BONITA SPRINGS, Fla. (AP) — Gov. Rick Scott defended his veto of $2 million for citrus disease research to a meeting of the state's growers Wednesday, saying there are other sources for it within the industry.
Growers had lobbied hard for the state money for research into citrus greening, a bacterial disease that could devastate commercial citrus growing in Florida. The veto forced the state citrus commission to shift money from its critical marketing budget and other sources to help pay for research.
Scott said he had tough decisions to make when it came to line-item vetoes in his first state budget. He acknowledged that he still didn't know a lot about the citrus industry but promised growers he would "get up to the speed" on the greening issue.
"It's really just a matter of trying to allocate the dollars as well as you can and trying to pick projects where you think you're going to get the biggest return," he told reporters afterward. "My understanding was that there was other funding for greening, but I'm going to continue to look at that because I know it's an issue for the industry."
Scott also took on another issue that is the talk of the growers' annual meeting this week — a bill that made major changes to the citrus code and industry-governing Florida Citrus Commission.
Growers groups had vehemently urged Scott to veto the bill, which they say was pushed through by state Sen. J.D. Alexander, R-Lake Wales, in the last week of the legislative session without proper vetting by the industry. Alexander, however, says the industry was aware of the bill before it was passed.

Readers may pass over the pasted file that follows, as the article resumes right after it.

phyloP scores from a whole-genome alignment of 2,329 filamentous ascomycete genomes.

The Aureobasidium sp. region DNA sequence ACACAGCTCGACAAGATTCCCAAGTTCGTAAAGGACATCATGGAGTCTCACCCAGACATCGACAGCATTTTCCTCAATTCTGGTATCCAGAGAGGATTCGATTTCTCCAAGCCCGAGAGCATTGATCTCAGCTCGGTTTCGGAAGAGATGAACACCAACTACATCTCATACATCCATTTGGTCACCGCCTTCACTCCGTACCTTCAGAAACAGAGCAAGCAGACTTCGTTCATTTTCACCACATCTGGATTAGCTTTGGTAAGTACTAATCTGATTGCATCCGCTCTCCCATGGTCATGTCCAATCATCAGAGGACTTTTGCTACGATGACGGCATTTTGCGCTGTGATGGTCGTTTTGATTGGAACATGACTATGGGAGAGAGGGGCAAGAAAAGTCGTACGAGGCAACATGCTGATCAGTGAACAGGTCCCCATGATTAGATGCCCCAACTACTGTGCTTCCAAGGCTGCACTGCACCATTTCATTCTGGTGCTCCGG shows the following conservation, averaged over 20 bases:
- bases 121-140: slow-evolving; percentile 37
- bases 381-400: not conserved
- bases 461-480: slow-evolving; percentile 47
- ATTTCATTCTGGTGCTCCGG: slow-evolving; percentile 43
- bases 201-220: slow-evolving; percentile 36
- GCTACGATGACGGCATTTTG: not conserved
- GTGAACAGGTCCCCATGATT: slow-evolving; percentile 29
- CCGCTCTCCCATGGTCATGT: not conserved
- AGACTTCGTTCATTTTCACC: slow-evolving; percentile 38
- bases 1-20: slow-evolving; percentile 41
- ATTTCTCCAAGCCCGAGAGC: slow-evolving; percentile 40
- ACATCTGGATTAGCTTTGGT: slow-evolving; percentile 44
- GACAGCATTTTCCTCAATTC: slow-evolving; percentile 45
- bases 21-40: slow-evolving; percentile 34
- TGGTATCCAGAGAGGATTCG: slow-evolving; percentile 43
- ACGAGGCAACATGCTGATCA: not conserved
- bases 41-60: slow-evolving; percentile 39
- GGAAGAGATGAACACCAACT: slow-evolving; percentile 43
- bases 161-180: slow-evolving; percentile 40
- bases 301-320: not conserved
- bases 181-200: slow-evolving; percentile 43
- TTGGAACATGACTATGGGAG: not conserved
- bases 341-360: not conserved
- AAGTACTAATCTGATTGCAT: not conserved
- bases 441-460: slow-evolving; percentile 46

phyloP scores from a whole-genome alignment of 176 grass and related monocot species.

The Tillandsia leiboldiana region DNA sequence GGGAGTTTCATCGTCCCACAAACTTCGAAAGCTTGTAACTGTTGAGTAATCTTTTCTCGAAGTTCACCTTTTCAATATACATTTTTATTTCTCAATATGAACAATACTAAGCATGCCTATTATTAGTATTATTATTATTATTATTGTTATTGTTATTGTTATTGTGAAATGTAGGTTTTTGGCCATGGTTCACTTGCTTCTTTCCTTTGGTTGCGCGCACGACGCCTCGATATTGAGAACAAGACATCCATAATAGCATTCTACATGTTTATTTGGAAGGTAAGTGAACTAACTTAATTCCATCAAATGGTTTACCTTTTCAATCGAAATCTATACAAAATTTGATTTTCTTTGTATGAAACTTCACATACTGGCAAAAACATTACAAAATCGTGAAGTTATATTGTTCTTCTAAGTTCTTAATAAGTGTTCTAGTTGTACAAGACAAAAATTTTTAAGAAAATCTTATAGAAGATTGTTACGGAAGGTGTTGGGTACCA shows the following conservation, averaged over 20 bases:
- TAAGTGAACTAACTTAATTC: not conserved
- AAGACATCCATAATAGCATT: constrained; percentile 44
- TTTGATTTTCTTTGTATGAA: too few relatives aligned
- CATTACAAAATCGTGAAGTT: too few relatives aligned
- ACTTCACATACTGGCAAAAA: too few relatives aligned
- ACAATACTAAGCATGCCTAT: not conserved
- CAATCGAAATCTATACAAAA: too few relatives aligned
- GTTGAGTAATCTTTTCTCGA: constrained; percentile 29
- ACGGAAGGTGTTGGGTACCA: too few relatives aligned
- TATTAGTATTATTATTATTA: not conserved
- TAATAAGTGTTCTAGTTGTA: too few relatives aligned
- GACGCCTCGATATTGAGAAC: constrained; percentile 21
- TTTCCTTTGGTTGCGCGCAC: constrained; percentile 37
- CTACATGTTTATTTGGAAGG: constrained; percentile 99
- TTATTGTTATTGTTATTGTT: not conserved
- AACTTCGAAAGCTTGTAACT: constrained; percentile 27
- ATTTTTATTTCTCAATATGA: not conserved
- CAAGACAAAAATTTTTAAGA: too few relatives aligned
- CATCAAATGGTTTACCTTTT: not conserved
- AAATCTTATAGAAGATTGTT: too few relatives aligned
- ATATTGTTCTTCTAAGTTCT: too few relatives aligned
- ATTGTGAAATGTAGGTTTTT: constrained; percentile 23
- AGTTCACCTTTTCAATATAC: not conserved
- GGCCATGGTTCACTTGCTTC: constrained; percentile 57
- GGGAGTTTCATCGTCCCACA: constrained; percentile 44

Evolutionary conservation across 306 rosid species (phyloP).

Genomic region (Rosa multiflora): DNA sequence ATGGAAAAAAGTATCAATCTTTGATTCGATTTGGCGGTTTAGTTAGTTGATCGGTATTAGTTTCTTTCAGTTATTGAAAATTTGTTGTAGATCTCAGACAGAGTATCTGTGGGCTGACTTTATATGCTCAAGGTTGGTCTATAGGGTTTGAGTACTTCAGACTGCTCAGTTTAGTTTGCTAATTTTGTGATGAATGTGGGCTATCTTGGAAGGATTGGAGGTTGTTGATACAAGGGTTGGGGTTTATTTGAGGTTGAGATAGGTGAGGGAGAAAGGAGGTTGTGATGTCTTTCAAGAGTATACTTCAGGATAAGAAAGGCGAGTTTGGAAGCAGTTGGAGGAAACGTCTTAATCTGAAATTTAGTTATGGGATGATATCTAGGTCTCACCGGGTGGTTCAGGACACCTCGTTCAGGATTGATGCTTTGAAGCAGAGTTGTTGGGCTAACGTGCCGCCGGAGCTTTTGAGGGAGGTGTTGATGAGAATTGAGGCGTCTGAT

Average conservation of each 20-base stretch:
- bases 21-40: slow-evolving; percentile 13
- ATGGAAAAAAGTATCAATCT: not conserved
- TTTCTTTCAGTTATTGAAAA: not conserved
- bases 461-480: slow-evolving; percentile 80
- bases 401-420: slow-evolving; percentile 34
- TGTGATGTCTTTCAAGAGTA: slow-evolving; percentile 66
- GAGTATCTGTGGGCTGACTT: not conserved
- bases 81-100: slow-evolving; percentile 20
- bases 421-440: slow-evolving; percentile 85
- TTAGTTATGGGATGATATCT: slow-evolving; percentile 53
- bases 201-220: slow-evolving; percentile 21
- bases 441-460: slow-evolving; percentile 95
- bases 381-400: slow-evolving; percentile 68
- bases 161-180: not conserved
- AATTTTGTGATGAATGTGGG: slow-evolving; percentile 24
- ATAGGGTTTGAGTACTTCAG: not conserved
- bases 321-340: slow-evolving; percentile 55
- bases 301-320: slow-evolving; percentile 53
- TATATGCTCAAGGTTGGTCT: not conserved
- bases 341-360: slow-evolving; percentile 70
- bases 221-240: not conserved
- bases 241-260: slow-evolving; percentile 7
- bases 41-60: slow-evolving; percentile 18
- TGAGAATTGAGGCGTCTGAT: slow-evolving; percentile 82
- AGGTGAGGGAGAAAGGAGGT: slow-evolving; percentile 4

Among other things, the bill includes a cap on state per-box citrus taxes, which fund the marketing activities of the Florida Department of Citrus, and increases legislative oversight of the department and its $54.7 million budget. It also reduces the number of commissioners from 12 to nine and ends their terms July 1 so Scott can appoint his own commissioners. Critics have complained that the restructuring reduces growers' representation on the board.
On Tuesday, Scott reappointed five of the current commissioners and two new ones, including Michael W. Haycock, vice president of operations for Tropicana Products.
Reacting to growers' questions Wednesday, Scott said he and Alexander are willing to sit down with industry representatives to hear their concerns about the bill and other issues.
"(The bill) made progress on where the citrus commission should go, but there are always areas where you can improve," Scott said.
Commissioner Martin McKenna, one of the commissioners reappointed by Scott, acknowledged that flap over the bill the last month "hasn't been pleasant."
"I think it's had the impact of drawing our industry closer together," said commissioner Jesse "Jay" Clark, who was also reappointed by Scott. "We realize the significance and importance of being united and having a voice in Tallahassee with our political leaders up there. We like to talk in one single voice in Tallahassee, so I hope the impact draws us closer together."
The Florida citrus industry says it employs nearly 76,000 people, creating a $9 billion annual economic impact. Citrus growing covers about 875 square miles in the state.